I read in the PassPort, the Briercrest alumni rag, that Barkman Arena in Caronport is up, running and officially opened. In some ways I want to say, “It’s about time.” They were talking about a new hockey arena when I was in high school–someone had already started fundraising at the time and it looked like I might even play hockey in the new rink, but things fell through. But good for them for getting it up and running.
Sparrow Gardens, the hockey rink in which generations learned to play hockey, has seen better days. It’s old, dusty, cold, and the ice is not regulation size. The PassPort said that it is to be torn down this month, which I noted with a bit of sadness.
I could only find one picture of Sparrow Gardens online (wait–the Moose Jaw Times Herald has a photo gallery with some shots of Sparrow Gardens as well as Barkman Arena, which looks slick):
That’s less than half of the building, but it’s the rink portion. It’s a converted airplane hangar from the days when my hometown was a RCAF training base. It’s one of the few remaining RCAF buildings in town.
And it’s filled with memories.
When we moved to Caronport from the Netherlands in 1985, we lived in “the hangar”–we never called it “Sparrow Gardens”, a name which I think was given to it to try to make less what it is (that is, old, dusty, ugly) during conferences and youth events–although sparrows did fly around in there. We always called it “the hangar” or simply “the rink”. In the picture you’ll notice portions of the building jutting out, with lower roofs. I imagine that back in the RCAF days they housed offices and machine shops. The portions in the picture are now dressing rooms. However, further back on this portion of the building as well as to the right, those jutting parts were, in 1985, apartments in which student families lived, and they looked the same as they do as the portions in the picture (except they had the old RCAF windows in them).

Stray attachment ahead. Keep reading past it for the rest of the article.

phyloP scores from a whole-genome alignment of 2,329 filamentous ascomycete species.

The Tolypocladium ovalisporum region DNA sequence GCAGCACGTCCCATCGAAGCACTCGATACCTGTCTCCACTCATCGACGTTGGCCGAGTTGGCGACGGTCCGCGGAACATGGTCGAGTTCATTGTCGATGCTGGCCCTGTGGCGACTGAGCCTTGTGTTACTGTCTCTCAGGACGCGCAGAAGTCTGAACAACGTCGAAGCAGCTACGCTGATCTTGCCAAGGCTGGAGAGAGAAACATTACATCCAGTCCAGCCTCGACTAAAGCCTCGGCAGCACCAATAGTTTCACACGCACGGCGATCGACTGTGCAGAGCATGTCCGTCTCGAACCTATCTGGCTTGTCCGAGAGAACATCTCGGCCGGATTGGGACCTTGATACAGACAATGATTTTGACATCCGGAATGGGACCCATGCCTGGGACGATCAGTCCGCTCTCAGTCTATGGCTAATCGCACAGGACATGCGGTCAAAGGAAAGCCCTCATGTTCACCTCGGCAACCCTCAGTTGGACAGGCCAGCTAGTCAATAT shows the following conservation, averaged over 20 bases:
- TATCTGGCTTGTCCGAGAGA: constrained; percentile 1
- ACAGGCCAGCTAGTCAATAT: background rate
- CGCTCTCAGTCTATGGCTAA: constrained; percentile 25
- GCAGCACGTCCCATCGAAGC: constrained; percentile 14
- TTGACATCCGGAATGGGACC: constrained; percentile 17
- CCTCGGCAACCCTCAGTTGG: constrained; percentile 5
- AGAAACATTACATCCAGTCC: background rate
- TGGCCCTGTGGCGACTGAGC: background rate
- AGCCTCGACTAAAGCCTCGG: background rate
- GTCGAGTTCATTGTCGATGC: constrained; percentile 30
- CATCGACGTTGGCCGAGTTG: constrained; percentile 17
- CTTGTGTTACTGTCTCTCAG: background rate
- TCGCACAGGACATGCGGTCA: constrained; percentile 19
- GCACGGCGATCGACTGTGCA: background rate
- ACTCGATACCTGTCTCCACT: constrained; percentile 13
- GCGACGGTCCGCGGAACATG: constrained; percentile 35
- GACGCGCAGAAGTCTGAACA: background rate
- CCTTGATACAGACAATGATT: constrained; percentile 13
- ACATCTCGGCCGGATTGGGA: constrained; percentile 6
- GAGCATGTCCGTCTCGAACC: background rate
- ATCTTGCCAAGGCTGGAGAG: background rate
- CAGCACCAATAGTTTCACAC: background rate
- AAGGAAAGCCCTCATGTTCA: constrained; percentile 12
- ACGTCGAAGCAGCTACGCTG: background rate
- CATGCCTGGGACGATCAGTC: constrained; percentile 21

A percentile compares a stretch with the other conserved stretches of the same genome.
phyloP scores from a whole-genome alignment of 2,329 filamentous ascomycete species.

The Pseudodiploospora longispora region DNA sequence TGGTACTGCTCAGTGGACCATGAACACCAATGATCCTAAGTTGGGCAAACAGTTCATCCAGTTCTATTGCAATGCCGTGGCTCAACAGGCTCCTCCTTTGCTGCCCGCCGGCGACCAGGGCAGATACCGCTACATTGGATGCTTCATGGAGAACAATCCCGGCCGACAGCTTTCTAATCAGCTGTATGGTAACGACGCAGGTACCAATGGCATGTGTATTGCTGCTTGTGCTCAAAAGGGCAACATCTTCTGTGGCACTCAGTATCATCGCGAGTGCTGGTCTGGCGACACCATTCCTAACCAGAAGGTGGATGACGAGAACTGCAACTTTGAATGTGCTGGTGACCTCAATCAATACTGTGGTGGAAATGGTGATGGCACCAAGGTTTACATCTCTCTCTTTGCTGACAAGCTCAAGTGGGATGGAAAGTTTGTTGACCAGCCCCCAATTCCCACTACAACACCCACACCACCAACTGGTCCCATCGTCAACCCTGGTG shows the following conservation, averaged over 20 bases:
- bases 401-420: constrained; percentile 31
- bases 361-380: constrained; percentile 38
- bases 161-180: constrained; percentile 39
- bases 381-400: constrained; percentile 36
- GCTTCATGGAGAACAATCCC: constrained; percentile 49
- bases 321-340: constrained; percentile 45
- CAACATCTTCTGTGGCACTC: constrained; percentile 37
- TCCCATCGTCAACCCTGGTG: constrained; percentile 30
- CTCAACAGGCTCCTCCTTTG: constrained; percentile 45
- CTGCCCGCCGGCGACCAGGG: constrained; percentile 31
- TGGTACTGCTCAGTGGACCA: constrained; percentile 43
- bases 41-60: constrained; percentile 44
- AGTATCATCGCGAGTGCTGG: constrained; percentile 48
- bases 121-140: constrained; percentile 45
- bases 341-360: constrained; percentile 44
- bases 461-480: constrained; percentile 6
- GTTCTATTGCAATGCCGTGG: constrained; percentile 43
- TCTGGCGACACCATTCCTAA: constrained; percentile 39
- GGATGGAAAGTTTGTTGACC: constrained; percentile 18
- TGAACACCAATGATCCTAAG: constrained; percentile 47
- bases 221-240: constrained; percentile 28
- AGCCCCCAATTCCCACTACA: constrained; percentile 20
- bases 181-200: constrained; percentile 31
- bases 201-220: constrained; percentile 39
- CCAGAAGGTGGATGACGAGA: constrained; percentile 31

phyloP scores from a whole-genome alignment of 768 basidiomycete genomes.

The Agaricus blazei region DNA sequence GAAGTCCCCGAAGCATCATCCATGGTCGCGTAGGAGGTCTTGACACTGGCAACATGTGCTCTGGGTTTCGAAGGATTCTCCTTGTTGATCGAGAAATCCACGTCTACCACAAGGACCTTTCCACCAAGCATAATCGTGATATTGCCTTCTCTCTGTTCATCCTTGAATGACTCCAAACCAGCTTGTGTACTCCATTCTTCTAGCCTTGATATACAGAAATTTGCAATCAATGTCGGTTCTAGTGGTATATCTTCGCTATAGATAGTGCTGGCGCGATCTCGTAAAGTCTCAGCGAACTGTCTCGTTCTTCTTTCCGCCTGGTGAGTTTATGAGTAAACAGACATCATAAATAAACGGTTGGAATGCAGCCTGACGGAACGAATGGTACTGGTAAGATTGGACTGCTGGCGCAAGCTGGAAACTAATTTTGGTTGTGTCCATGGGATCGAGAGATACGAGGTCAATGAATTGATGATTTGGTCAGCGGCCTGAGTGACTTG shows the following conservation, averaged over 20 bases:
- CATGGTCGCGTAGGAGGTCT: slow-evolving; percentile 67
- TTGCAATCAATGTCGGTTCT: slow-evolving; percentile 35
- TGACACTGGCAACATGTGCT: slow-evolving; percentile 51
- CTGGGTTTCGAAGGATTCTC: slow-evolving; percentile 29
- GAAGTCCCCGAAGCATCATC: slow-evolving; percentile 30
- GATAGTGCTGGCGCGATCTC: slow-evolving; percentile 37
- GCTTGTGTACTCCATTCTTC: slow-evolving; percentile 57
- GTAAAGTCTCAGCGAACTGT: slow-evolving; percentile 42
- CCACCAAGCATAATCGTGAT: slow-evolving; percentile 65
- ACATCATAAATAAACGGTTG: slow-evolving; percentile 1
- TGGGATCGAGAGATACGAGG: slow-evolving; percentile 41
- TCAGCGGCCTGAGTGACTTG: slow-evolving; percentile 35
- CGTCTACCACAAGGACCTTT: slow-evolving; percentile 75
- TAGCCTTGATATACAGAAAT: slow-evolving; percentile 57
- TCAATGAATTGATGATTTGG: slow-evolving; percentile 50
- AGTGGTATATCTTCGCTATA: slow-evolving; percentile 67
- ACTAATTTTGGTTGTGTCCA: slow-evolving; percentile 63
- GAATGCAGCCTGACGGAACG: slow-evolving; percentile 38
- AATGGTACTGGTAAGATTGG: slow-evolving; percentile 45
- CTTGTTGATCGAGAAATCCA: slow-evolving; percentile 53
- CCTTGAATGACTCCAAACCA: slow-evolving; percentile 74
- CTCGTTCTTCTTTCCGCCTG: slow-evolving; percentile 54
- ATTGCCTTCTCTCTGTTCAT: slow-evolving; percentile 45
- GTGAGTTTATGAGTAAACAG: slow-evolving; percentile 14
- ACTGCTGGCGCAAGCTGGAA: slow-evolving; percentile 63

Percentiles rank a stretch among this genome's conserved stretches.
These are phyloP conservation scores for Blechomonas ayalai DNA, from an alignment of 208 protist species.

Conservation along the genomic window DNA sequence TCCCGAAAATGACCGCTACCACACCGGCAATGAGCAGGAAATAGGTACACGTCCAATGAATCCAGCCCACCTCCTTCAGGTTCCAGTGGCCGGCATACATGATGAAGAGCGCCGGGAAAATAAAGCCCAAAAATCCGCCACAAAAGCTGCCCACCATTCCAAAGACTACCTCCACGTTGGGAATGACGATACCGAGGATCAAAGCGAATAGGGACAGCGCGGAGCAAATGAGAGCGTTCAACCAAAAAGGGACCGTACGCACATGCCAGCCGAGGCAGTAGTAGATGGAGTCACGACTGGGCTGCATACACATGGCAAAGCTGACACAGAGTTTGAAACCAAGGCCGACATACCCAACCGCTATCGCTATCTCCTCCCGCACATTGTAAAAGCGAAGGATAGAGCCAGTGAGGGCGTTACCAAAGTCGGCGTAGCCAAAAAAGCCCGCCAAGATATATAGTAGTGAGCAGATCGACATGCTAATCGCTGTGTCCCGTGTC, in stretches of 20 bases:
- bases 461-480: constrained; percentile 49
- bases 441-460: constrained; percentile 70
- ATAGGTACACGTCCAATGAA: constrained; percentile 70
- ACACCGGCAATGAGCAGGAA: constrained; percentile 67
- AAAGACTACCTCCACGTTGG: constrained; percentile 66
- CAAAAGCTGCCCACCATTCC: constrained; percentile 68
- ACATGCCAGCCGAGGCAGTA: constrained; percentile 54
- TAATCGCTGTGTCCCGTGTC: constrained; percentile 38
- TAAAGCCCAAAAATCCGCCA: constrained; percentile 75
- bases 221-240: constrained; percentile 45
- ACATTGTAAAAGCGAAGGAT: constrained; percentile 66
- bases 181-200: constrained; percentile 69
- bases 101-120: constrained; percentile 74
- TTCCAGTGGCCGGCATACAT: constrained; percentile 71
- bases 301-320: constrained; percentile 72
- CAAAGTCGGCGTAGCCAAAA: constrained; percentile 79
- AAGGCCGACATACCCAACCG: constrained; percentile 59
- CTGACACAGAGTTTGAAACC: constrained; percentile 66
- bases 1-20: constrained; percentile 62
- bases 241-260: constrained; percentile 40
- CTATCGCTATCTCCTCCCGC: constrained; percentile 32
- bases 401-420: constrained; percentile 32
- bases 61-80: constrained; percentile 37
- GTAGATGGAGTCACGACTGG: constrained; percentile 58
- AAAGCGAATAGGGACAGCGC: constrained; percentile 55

We lived in two different apartments in the hangar in our first two years in Caronport. My best friend at the time (James D., are you out there somewhere?) also lived in the hangar. The first apartment we lived in was right next to the rink and my bedroom was on the inside wall of the apartment, so some nights I went to bed to the sound of pucks hitting the wall and the mesh covering the window.